Well, not quite live.  This week we’ll be providing updates from the NAD Annual Conference, which kicked off today in New York.  The keynote address was given by  FTC Commissioner Julie Brill, who reminded the audience that while the advent of the internet age and social media has radically changed how advertisers market their products and services, the basic principles of truthful and non-deceptive advertising have remained the same for over 100 years:  advertisements must provide consumers sufficient information to make meaningful purchasing decisions.

Commissioner Brill highlighted three areas that the FTC is laser focused on:

  1. Endorsement disclosures: Commissioner Brill described what she referred to as the “democratization of truth,” where online user reviews are as ubiquitous as banner ads and can be referenced for virtually every purchasing decision a person makes.  She warned that material connections between the blogger / reviewer and the advertiser are necessary and that advertisers cannot hide behind the “aura of authenticity” that user-generated reviews offer.
  2. Advertising technology and consumer privacy: While recognizing that the use of big data to better tailor advertising can be good for consumers, Commissioner Brill expressed disappointment that industry self-regulation has not kept up with changing technologies.  She cited marketers’ use of retail mobile location tracking and device fingerprinting, which allows marketers to track consumers across devices, as examples.  She reminded marketers that providing consumers more control over the data that is collected from and about them makes business sense too.  Otherwise, consumers will take matters in their own hands, as demonstrated this month when Apple released its latest operating system, which permits users to block advertisements.  Within a day of the release, multiple ad-blocking apps shot to the top of paid app downloads worldwide.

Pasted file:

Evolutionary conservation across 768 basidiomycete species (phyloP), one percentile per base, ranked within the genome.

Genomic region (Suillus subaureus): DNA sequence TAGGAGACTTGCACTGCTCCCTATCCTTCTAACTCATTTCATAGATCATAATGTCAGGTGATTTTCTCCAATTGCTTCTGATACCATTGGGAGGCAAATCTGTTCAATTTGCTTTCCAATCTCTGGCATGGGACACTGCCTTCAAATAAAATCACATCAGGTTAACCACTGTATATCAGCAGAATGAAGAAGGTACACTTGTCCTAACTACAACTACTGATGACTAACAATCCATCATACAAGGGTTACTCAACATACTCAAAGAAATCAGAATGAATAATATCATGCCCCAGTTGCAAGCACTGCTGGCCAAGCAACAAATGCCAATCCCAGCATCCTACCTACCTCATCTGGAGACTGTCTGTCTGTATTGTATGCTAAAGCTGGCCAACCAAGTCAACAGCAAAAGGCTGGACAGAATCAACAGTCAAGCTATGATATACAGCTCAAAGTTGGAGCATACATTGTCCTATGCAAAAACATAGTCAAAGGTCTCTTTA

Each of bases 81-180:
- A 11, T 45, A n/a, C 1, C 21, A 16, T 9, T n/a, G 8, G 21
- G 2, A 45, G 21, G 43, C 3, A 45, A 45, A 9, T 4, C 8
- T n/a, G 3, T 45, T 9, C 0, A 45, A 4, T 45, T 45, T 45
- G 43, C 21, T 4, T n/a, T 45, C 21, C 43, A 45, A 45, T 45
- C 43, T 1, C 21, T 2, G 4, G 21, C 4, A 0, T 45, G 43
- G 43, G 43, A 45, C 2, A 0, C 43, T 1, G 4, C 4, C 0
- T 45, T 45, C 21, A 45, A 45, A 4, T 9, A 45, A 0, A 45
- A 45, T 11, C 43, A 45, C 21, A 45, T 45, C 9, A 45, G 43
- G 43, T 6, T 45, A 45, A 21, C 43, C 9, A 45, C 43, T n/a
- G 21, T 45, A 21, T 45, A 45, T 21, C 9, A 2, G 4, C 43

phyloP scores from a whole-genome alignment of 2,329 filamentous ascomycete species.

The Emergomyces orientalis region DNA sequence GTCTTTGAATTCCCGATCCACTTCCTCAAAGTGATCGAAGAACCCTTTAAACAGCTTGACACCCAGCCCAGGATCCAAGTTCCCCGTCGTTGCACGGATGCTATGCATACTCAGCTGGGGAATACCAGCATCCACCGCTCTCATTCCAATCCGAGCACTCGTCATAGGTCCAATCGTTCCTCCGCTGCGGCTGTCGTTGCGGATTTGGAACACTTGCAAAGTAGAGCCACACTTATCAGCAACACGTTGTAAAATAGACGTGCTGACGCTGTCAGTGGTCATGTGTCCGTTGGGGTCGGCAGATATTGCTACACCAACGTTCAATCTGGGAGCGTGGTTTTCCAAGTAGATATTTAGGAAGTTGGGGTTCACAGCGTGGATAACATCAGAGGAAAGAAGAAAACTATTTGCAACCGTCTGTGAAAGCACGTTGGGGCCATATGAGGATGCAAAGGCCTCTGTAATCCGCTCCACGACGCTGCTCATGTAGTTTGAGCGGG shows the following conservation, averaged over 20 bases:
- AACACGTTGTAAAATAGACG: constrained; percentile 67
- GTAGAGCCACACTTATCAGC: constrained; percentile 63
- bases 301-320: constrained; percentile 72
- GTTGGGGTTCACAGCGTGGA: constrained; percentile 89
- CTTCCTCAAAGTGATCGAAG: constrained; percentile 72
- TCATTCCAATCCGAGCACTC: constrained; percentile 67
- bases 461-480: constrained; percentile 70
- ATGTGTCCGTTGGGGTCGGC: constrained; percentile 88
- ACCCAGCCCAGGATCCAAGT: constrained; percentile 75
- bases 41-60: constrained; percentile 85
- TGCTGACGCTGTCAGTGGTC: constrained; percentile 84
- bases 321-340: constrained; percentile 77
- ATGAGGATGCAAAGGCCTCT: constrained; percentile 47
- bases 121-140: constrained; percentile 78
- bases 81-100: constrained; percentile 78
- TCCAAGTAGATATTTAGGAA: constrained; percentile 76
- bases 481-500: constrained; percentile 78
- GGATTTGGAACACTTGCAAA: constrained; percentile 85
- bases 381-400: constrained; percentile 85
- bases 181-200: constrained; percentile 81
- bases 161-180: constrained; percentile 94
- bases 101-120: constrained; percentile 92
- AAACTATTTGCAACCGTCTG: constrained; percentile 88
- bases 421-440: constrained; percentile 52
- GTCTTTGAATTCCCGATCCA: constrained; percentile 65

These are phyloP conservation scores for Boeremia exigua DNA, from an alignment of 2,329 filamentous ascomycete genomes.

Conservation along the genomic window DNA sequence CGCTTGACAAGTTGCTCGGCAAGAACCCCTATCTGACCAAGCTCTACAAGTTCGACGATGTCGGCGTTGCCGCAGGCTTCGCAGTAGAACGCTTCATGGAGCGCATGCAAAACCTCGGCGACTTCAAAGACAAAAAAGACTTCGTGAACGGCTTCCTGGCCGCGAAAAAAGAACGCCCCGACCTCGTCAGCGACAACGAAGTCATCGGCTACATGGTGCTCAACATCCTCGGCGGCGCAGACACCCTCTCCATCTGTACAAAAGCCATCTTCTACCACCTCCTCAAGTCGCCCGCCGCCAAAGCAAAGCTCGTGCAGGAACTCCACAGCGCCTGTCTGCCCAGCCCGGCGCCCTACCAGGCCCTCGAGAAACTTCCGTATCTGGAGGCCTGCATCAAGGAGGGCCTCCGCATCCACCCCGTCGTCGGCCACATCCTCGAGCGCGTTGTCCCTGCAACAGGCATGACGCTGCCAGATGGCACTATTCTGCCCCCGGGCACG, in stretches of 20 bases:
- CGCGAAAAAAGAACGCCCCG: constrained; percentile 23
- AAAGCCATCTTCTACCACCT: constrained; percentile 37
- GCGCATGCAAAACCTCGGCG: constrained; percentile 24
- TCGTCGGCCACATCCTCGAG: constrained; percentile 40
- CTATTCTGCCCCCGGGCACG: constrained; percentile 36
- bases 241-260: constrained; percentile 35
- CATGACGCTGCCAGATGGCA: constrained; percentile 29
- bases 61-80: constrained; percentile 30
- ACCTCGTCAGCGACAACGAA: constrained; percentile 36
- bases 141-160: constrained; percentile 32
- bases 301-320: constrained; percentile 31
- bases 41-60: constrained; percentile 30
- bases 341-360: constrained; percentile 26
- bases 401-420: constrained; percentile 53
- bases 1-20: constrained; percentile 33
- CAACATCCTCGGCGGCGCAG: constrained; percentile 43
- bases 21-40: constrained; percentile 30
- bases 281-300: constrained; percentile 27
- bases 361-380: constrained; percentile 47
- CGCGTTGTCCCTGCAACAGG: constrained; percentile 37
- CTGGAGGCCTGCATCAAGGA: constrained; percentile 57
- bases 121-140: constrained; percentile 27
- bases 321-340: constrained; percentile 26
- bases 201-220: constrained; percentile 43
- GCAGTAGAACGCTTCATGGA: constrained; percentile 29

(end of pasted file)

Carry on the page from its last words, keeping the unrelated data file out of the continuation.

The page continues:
3. Claims of health benefits of online games and apps: Citing several recent enforcement actions, Commissioner Brill took aim at marketers of online games and apps that claim to detect diseases or to improve health functions, such as cognitive development.  She made clear that the FTC will not tolerate disease prevention or treatment claims that are not properly substantiated, including through, where appropriate, competent and reliable scientific evidence using randomized human clinical trials.

In closing, Commissioner Brill implored marketers to harness their creativity to come up with innovative solutions to the compliance challenges presented by smaller screens and device connectivity.